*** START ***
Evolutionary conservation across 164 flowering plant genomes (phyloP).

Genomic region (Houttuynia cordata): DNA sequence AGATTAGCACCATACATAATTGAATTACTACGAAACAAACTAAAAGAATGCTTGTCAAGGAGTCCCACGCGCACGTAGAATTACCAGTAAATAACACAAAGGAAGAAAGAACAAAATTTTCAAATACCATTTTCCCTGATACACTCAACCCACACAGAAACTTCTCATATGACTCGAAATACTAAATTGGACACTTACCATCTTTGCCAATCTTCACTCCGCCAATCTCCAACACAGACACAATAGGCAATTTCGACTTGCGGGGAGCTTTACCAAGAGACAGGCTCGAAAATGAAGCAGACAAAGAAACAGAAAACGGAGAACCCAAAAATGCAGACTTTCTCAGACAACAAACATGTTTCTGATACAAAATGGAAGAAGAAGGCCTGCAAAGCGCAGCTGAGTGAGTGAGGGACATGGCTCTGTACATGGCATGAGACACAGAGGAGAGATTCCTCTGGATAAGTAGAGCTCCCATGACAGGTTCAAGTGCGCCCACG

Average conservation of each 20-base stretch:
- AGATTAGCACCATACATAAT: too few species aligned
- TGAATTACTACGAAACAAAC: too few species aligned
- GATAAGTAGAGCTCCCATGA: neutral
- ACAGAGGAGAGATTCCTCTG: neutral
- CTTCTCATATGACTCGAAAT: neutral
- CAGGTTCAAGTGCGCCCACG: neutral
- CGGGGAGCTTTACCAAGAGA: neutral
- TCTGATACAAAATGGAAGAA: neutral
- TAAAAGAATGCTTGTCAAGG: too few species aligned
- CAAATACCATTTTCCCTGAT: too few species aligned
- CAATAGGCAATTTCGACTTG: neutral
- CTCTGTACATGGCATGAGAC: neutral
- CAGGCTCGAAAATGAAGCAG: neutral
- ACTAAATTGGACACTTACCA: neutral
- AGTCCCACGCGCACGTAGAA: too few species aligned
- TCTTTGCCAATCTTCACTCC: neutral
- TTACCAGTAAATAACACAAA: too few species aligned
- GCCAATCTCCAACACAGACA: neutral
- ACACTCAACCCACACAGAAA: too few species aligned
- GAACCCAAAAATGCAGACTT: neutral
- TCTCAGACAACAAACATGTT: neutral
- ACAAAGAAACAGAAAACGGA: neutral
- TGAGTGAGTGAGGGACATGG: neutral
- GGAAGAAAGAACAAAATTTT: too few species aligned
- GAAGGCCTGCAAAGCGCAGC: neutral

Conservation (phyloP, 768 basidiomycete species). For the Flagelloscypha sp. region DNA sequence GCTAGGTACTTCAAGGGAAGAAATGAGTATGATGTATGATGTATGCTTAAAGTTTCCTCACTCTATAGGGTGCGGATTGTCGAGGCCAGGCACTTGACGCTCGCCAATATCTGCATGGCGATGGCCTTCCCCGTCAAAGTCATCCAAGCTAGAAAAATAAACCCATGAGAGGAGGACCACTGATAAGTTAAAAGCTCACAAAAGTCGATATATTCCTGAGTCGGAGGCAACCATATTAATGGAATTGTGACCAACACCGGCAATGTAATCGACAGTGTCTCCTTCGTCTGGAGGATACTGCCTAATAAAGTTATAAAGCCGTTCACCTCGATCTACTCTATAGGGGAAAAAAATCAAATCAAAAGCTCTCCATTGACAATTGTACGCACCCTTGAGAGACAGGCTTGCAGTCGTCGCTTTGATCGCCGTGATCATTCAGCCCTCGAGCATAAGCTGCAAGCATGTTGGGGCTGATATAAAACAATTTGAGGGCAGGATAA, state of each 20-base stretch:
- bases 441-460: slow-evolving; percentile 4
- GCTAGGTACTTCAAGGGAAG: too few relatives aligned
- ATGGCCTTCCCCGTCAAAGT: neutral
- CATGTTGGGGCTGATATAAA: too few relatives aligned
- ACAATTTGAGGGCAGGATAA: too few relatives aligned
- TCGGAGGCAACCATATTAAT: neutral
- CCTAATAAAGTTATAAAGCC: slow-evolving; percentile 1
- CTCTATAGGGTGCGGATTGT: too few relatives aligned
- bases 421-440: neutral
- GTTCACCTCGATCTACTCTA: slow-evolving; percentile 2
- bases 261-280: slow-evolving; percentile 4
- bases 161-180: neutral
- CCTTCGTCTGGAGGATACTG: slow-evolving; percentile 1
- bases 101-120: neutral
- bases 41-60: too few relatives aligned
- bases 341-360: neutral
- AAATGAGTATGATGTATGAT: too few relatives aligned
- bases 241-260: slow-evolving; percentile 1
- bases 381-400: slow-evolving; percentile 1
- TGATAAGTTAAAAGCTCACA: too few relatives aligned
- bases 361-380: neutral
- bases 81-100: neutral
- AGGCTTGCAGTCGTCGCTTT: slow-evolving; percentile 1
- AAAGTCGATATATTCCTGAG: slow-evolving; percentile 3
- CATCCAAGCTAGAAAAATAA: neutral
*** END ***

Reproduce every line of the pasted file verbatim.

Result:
Evolutionary conservation across 164 flowering plant genomes (phyloP).

Genomic region (Houttuynia cordata): DNA sequence AGATTAGCACCATACATAATTGAATTACTACGAAACAAACTAAAAGAATGCTTGTCAAGGAGTCCCACGCGCACGTAGAATTACCAGTAAATAACACAAAGGAAGAAAGAACAAAATTTTCAAATACCATTTTCCCTGATACACTCAACCCACACAGAAACTTCTCATATGACTCGAAATACTAAATTGGACACTTACCATCTTTGCCAATCTTCACTCCGCCAATCTCCAACACAGACACAATAGGCAATTTCGACTTGCGGGGAGCTTTACCAAGAGACAGGCTCGAAAATGAAGCAGACAAAGAAACAGAAAACGGAGAACCCAAAAATGCAGACTTTCTCAGACAACAAACATGTTTCTGATACAAAATGGAAGAAGAAGGCCTGCAAAGCGCAGCTGAGTGAGTGAGGGACATGGCTCTGTACATGGCATGAGACACAGAGGAGAGATTCCTCTGGATAAGTAGAGCTCCCATGACAGGTTCAAGTGCGCCCACG

Average conservation of each 20-base stretch:
- AGATTAGCACCATACATAAT: too few species aligned
- TGAATTACTACGAAACAAAC: too few species aligned
- GATAAGTAGAGCTCCCATGA: neutral
- ACAGAGGAGAGATTCCTCTG: neutral
- CTTCTCATATGACTCGAAAT: neutral
- CAGGTTCAAGTGCGCCCACG: neutral
- CGGGGAGCTTTACCAAGAGA: neutral
- TCTGATACAAAATGGAAGAA: neutral
- TAAAAGAATGCTTGTCAAGG: too few species aligned
- CAAATACCATTTTCCCTGAT: too few species aligned
- CAATAGGCAATTTCGACTTG: neutral
- CTCTGTACATGGCATGAGAC: neutral
- CAGGCTCGAAAATGAAGCAG: neutral
- ACTAAATTGGACACTTACCA: neutral
- AGTCCCACGCGCACGTAGAA: too few species aligned
- TCTTTGCCAATCTTCACTCC: neutral
- TTACCAGTAAATAACACAAA: too few species aligned
- GCCAATCTCCAACACAGACA: neutral
- ACACTCAACCCACACAGAAA: too few species aligned
- GAACCCAAAAATGCAGACTT: neutral
- TCTCAGACAACAAACATGTT: neutral
- ACAAAGAAACAGAAAACGGA: neutral
- TGAGTGAGTGAGGGACATGG: neutral
- GGAAGAAAGAACAAAATTTT: too few species aligned
- GAAGGCCTGCAAAGCGCAGC: neutral

Conservation (phyloP, 768 basidiomycete species). For the Flagelloscypha sp. region DNA sequence GCTAGGTACTTCAAGGGAAGAAATGAGTATGATGTATGATGTATGCTTAAAGTTTCCTCACTCTATAGGGTGCGGATTGTCGAGGCCAGGCACTTGACGCTCGCCAATATCTGCATGGCGATGGCCTTCCCCGTCAAAGTCATCCAAGCTAGAAAAATAAACCCATGAGAGGAGGACCACTGATAAGTTAAAAGCTCACAAAAGTCGATATATTCCTGAGTCGGAGGCAACCATATTAATGGAATTGTGACCAACACCGGCAATGTAATCGACAGTGTCTCCTTCGTCTGGAGGATACTGCCTAATAAAGTTATAAAGCCGTTCACCTCGATCTACTCTATAGGGGAAAAAAATCAAATCAAAAGCTCTCCATTGACAATTGTACGCACCCTTGAGAGACAGGCTTGCAGTCGTCGCTTTGATCGCCGTGATCATTCAGCCCTCGAGCATAAGCTGCAAGCATGTTGGGGCTGATATAAAACAATTTGAGGGCAGGATAA, state of each 20-base stretch:
- bases 441-460: slow-evolving; percentile 4
- GCTAGGTACTTCAAGGGAAG: too few relatives aligned
- ATGGCCTTCCCCGTCAAAGT: neutral
- CATGTTGGGGCTGATATAAA: too few relatives aligned
- ACAATTTGAGGGCAGGATAA: too few relatives aligned
- TCGGAGGCAACCATATTAAT: neutral
- CCTAATAAAGTTATAAAGCC: slow-evolving; percentile 1
- CTCTATAGGGTGCGGATTGT: too few relatives aligned
- bases 421-440: neutral
- GTTCACCTCGATCTACTCTA: slow-evolving; percentile 2
- bases 261-280: slow-evolving; percentile 4
- bases 161-180: neutral
- CCTTCGTCTGGAGGATACTG: slow-evolving; percentile 1
- bases 101-120: neutral
- bases 41-60: too few relatives aligned
- bases 341-360: neutral
- AAATGAGTATGATGTATGAT: too few relatives aligned
- bases 241-260: slow-evolving; percentile 1
- bases 381-400: slow-evolving; percentile 1
- TGATAAGTTAAAAGCTCACA: too few relatives aligned
- bases 361-380: neutral
- bases 81-100: neutral
- AGGCTTGCAGTCGTCGCTTT: slow-evolving; percentile 1
- AAAGTCGATATATTCCTGAG: slow-evolving; percentile 3
- CATCCAAGCTAGAAAAATAA: neutral